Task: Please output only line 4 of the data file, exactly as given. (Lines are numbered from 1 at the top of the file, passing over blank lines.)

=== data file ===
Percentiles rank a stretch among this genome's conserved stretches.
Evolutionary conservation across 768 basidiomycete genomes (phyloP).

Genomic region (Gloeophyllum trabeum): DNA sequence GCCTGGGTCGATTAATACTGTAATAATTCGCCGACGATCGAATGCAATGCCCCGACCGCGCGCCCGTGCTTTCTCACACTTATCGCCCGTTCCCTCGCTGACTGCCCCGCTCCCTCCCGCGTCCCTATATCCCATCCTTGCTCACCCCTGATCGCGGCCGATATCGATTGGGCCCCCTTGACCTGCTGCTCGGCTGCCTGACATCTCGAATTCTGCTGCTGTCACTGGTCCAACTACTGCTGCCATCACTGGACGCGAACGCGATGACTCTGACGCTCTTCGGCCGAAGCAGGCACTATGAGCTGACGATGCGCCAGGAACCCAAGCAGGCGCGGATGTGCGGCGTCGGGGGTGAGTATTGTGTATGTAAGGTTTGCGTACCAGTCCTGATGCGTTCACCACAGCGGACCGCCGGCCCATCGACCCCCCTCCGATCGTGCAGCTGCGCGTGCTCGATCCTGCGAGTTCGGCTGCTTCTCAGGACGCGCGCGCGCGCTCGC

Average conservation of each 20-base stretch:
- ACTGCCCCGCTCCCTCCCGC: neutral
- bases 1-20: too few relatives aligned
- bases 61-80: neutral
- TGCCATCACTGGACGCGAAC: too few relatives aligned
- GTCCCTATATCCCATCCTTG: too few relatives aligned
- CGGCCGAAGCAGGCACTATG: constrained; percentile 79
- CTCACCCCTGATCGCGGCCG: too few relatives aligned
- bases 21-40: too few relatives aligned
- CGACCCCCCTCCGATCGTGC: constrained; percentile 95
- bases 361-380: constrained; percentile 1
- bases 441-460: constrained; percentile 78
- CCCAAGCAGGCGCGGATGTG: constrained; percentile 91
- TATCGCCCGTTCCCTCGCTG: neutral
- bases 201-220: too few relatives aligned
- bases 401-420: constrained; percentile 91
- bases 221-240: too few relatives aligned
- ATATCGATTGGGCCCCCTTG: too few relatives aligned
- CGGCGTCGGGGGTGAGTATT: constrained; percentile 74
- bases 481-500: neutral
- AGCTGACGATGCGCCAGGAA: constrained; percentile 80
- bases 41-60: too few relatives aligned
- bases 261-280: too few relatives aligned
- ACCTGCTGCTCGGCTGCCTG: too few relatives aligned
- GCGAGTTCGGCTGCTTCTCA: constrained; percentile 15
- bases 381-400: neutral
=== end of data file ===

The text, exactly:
Average conservation of each 20-base stretch: